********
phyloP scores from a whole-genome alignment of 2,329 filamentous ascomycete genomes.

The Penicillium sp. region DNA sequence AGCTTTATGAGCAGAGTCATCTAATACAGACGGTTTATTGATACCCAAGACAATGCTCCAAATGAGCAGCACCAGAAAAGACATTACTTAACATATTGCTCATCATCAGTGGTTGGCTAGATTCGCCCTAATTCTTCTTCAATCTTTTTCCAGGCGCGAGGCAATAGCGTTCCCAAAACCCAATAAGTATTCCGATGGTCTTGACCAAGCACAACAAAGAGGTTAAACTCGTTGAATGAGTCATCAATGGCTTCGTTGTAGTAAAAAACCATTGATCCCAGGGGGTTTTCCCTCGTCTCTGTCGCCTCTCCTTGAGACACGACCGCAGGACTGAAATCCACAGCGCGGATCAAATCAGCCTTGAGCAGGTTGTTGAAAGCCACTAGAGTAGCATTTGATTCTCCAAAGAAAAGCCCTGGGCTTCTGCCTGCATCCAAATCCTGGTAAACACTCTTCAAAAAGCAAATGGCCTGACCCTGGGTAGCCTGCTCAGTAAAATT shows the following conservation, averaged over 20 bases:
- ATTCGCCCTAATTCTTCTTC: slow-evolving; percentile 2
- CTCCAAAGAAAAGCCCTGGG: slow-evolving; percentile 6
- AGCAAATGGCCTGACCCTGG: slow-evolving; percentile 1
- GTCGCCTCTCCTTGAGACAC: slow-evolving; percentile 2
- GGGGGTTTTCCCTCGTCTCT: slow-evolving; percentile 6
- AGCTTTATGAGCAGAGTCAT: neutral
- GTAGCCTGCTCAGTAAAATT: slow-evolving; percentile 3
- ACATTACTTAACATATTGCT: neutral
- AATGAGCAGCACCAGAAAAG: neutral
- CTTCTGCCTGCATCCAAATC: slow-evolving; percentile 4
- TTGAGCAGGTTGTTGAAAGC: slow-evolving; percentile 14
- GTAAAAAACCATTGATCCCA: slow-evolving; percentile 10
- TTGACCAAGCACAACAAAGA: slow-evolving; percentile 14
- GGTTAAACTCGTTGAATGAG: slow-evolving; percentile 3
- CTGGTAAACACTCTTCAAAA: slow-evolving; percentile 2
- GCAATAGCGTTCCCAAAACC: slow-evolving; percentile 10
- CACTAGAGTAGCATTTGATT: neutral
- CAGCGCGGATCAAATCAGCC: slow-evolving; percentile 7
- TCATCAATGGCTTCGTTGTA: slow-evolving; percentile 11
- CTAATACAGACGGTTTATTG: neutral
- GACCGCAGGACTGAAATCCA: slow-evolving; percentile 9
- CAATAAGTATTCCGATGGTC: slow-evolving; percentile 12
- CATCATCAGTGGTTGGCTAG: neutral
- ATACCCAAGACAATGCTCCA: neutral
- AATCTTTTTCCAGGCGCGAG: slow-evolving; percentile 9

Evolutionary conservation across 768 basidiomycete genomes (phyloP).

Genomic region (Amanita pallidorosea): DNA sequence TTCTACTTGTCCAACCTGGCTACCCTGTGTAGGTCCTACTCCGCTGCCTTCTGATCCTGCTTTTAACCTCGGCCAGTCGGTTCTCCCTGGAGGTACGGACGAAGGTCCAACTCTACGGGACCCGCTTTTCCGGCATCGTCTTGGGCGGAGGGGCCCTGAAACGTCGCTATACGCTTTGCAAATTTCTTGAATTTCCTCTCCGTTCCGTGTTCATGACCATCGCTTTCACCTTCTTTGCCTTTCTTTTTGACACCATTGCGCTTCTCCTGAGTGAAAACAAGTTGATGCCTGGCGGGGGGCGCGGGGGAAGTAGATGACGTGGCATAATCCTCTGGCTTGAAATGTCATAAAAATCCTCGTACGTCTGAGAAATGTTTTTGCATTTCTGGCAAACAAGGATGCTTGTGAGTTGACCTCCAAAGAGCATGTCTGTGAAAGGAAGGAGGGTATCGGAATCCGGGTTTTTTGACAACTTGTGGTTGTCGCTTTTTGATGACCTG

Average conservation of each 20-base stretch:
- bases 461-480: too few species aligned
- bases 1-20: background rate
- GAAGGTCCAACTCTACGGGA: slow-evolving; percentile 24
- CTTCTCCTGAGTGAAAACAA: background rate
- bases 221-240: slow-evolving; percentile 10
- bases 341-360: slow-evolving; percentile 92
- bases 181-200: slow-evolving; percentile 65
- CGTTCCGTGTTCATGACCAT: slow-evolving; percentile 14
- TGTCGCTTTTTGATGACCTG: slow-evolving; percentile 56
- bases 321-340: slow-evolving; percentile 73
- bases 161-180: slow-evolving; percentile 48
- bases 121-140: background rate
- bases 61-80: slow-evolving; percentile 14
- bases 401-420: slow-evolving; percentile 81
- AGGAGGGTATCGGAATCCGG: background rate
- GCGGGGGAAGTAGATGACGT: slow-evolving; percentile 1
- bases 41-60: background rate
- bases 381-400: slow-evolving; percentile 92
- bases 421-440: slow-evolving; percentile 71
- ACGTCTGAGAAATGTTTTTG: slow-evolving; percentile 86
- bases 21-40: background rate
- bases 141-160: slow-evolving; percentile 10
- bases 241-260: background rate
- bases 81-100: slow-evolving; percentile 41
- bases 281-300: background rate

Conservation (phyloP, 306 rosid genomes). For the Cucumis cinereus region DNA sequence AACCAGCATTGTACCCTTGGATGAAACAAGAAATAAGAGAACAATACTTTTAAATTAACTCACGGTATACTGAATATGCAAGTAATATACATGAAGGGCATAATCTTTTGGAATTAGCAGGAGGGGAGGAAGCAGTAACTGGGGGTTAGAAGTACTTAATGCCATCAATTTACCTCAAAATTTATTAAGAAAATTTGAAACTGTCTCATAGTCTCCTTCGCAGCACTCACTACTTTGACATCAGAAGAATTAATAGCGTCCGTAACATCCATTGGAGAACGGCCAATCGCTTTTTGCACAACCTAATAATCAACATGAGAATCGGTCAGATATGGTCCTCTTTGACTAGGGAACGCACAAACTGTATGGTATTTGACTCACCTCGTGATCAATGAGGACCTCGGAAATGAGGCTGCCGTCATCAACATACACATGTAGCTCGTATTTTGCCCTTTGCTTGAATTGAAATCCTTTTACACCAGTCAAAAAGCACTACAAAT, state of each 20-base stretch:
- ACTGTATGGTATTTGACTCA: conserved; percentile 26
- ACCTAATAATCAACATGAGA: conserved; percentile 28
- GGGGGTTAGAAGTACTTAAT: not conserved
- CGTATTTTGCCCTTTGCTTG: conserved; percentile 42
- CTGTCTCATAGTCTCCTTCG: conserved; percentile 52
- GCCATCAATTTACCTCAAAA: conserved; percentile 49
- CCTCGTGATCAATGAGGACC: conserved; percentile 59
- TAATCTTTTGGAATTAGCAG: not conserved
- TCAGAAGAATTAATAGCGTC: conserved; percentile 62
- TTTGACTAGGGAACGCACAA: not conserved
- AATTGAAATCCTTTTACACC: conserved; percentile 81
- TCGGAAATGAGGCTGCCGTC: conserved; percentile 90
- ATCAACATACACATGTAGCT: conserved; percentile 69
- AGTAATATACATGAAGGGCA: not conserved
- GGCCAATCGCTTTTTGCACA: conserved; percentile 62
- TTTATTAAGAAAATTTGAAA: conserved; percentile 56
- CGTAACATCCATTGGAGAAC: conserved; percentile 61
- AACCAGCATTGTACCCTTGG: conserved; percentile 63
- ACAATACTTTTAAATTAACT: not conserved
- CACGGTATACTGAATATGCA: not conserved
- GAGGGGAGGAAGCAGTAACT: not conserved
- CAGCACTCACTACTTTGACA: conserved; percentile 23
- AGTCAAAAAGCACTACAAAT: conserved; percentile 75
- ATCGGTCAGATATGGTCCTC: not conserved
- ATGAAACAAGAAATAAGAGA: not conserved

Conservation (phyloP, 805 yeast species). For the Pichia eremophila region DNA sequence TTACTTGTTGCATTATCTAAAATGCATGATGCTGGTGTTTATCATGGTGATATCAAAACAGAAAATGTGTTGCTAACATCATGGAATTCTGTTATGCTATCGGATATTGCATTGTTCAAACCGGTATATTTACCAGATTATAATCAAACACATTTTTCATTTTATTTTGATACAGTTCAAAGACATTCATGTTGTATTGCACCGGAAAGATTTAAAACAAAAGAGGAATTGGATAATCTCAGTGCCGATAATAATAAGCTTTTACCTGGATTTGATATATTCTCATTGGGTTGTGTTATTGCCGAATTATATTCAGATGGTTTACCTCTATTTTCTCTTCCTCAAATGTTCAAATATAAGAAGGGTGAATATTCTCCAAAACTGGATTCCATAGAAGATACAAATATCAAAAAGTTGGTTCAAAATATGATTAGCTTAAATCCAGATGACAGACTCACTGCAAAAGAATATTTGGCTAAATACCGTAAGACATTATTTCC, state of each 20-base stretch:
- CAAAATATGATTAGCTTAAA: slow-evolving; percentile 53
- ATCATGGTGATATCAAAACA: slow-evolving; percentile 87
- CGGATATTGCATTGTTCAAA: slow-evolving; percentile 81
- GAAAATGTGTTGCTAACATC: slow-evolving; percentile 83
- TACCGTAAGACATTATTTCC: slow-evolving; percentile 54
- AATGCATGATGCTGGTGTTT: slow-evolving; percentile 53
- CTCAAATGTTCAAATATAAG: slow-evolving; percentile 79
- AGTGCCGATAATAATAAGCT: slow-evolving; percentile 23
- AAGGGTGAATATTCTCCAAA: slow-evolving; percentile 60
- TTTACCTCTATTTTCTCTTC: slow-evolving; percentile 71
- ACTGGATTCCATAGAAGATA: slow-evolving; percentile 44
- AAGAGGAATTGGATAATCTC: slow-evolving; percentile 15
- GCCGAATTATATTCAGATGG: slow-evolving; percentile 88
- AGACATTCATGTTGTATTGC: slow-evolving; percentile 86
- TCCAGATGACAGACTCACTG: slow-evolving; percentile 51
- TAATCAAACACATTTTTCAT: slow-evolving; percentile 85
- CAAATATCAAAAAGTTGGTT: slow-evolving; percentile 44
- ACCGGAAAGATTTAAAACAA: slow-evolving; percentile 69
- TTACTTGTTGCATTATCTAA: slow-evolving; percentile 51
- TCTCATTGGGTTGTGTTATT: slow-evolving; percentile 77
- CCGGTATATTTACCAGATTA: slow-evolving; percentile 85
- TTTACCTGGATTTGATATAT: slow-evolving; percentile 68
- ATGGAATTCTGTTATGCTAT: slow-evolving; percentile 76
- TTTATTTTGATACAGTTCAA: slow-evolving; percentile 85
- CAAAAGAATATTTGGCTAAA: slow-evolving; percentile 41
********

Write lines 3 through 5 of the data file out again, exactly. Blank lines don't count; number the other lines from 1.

- ATTCGCCCTAATTCTTCTTC: slow-evolving; percentile 2
- CTCCAAAGAAAAGCCCTGGG: slow-evolving; percentile 6
- AGCAAATGGCCTGACCCTGG: slow-evolving; percentile 1